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May 29, 2020

Pakistan likely to shelve foreign bonds plan till yearend


May 29, 2020

KARACHI: Pakistan is likely to delay a plan to sell sovereign bonds in international capital markets till this yearend due to weak investor appetite amid the pandemic and availability of low-cost foreign inflows from multilateral and bilateral creditors for the country, people familiar with the matter said on Thursday.

Analysts said the flotation of Eurobonds, including Chinese Yuan-denominated bond would be postponed. The government, in the budget 2019/20, unveiled a plan to raise $3 billion by issuing sovereign bonds this fiscal year.

The process of issuing a planned $1 billion Panda bond was underway and the government was prepared to float that deal in the mainland capital market somewhere in the first quarter of 2020.

The consortium of four banks, Habib Bank Limited, Citibank, CITIC and China Development Bank was working on the deal as financial adviser and lead manager.

“Countries around the world are focused on managing the fallout of the COVID-19 pandemic on their own economies and on reviving domestic economic activities,” said Muhammad Aurangzeb, president and chief executive officer of HBL. “International bond issuance is essentially on hold as a result of this change in priorities in international markets.”

Aurangzeb further said the pandemic related logistics (credit rating agency meetings, / road shows/ legal discussions etc.) are further delaying the bond issuance. “We expect movement on this front only once the global economic climate settles down a little bit. We expect this to pick up in Q4 2020 again.”

A source close to the Chinese bond deal said the government and the State Bank of Pakistan were advised before the pandemic not to issue the Panda bonds, “as it no longer made sense now that we have enough RMB in our reserves and secondly, Panda bonds under the current format of tapping the secondary market in China would be too expensive”.

“It simply would not be prudent for Pakistan from an economic management point of view,” said the source. “Eurobonds, when the market gets back to normal conditions, would be the appropriate step to undertake first.”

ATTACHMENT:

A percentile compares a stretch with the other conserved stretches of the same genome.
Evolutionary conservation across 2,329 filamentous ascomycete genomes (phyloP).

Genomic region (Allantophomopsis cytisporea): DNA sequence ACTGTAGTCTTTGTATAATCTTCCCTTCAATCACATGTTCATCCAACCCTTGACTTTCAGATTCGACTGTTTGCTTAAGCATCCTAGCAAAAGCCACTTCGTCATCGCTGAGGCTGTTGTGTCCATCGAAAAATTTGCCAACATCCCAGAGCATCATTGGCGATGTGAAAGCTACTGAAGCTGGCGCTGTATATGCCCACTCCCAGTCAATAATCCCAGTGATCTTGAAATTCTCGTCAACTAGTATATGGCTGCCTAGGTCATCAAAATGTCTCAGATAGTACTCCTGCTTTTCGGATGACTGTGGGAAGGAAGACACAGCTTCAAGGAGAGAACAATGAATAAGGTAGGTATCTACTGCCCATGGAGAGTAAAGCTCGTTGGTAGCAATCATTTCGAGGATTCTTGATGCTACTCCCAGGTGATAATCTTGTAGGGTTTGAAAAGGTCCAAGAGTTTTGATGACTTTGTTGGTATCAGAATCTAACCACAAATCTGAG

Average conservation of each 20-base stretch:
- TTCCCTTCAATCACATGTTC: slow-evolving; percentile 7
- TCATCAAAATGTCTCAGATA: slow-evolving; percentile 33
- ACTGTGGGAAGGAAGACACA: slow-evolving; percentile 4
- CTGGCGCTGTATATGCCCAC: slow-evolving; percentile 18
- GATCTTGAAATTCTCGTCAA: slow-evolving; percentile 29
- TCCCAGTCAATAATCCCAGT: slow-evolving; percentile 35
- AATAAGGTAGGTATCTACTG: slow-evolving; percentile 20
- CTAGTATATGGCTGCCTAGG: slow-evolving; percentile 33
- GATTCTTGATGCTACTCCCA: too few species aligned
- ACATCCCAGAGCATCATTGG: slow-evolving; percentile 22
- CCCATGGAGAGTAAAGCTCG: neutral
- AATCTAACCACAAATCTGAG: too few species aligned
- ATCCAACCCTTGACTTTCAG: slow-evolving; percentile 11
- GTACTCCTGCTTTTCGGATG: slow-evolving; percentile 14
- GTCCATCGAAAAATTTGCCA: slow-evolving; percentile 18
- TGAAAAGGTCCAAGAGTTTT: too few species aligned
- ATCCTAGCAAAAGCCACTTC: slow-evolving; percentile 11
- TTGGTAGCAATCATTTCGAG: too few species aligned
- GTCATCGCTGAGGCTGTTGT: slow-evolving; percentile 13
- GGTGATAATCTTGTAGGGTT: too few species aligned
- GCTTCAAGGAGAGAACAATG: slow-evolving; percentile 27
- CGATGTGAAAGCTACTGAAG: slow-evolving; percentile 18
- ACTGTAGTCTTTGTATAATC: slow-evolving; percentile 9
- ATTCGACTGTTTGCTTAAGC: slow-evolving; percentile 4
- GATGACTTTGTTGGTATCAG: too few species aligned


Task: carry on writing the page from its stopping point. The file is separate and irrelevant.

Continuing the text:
The government isn’t in the rush to raise funds via international debt market as it has secured $1.4 billion in emergency financing from the International Monetary Fund, which would help the country meet the balance of payments needs emerging from coronavirus shock.

Moreover, the Asian Development would provide Pakistan $305 million loan for social protection for the poor and vulnerable and for public health emergency preparedness. The World Bank also pledged a $240 million package to help Pakistan take effective and timely action to respond the Covid-19 outbreak. These disbursements are expected to start receiving by next months.

The IMF hinted at resuming discussions with Pakistan to complete the second review of the country’s extended fund facility program that was deferred last month due to the outbreak of the coronavirus.

The Asian Infrastructure Investment Bank would provide budgetary support worth $500 million to Pakistan to mitigate the significant negative economic and social impacts caused by coronavirus crisis.

G-20 countries committed to defer a payment of around $1.8 billion for Pakistan for one year.

About impacts of rating downgrades on access to funding from the international markets, Salman Shah, the former caretaker finance minister said a window of opportunity to launch debt sales is very dim or limited.

“Financial markets conditions have turned so bad,” said Shah. “Foreign issuers are in the wait-and-see mood and are unwilling to come in the bond market now due to coronavirus recession and lockdowns.”